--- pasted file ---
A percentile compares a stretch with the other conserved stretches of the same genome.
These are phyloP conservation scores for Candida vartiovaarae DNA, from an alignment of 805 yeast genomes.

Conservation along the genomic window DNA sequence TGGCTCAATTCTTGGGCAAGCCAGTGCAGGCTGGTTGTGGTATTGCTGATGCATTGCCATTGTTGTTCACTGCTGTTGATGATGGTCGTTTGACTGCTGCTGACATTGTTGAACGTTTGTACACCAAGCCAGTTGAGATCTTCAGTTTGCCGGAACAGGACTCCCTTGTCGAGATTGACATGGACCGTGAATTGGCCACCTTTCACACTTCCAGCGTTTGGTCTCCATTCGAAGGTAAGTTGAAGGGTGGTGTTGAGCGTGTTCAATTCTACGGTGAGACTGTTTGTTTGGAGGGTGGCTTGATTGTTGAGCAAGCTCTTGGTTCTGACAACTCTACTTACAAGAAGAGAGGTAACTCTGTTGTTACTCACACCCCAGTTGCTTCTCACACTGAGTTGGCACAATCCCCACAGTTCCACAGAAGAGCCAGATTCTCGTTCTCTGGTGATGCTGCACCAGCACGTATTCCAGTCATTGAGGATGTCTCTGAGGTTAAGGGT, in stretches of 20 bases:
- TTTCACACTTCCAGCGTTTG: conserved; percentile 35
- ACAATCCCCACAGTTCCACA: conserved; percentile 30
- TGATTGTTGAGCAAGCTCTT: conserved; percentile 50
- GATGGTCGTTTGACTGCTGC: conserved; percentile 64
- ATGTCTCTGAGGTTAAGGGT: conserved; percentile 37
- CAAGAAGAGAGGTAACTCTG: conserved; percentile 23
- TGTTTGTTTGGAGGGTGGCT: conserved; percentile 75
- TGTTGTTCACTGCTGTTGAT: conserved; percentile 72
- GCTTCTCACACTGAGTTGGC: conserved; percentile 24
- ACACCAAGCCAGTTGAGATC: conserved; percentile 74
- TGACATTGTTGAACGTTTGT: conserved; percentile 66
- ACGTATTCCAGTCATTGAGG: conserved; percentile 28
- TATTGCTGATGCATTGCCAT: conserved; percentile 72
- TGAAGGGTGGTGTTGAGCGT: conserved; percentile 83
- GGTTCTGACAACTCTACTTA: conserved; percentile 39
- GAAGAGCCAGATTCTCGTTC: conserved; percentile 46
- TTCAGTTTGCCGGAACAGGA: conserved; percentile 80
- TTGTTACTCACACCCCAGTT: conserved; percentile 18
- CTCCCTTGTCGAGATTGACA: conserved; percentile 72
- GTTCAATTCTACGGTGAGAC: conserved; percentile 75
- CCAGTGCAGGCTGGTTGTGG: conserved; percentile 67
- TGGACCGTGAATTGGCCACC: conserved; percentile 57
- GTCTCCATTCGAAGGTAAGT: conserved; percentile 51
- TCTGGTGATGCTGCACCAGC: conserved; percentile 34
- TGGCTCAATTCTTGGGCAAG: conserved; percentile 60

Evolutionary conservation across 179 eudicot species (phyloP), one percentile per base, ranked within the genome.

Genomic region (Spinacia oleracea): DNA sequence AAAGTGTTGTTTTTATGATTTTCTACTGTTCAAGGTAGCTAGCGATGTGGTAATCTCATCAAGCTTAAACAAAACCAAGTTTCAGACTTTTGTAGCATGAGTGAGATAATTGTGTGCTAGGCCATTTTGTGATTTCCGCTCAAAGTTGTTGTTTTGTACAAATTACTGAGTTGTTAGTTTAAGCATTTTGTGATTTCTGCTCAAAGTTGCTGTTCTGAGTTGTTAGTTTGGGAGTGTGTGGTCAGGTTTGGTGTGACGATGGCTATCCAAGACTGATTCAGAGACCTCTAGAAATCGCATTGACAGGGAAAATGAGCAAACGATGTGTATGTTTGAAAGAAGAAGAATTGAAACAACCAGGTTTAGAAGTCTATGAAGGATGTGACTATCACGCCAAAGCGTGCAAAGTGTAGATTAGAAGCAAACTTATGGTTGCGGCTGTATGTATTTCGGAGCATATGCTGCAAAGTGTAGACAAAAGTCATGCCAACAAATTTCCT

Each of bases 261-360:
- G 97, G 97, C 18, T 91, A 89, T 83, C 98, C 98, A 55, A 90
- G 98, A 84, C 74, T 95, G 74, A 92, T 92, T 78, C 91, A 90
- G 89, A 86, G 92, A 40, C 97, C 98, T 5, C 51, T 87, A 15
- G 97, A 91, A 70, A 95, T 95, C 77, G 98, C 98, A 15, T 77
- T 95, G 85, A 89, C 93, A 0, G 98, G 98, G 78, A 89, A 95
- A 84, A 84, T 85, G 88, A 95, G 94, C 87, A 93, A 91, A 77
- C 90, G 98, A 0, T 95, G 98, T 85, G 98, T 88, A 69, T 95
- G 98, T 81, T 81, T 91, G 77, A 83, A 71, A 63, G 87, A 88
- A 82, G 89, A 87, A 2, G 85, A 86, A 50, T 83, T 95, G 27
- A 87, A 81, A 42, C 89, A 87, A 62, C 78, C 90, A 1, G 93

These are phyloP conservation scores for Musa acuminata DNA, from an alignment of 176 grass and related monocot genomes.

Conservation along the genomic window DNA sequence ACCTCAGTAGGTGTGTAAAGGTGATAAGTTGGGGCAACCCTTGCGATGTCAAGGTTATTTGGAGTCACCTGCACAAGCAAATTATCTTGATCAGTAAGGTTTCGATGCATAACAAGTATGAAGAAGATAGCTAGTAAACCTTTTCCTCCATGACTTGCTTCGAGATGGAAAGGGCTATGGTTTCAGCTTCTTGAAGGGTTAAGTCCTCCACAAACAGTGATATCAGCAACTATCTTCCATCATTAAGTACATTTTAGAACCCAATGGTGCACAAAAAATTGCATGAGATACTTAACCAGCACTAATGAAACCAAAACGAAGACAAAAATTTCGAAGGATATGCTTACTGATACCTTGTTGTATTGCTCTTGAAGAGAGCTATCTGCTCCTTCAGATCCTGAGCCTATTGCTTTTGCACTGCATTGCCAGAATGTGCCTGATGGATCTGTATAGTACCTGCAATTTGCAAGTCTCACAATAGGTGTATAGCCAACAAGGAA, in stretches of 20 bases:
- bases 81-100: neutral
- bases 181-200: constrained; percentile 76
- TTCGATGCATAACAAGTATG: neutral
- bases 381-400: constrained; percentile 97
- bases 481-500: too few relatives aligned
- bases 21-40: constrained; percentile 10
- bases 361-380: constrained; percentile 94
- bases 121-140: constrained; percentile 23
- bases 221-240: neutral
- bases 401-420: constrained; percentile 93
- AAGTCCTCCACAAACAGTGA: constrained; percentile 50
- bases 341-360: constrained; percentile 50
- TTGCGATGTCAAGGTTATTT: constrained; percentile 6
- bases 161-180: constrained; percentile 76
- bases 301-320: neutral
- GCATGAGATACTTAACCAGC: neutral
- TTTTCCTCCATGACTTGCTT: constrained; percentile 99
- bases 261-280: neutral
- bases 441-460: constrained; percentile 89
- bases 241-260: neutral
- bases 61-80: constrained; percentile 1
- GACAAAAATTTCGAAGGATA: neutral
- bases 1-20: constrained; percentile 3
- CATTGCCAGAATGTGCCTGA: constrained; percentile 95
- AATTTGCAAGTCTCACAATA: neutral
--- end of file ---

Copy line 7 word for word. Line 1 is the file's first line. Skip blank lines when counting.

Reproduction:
- GATGGTCGTTTGACTGCTGC: conserved; percentile 64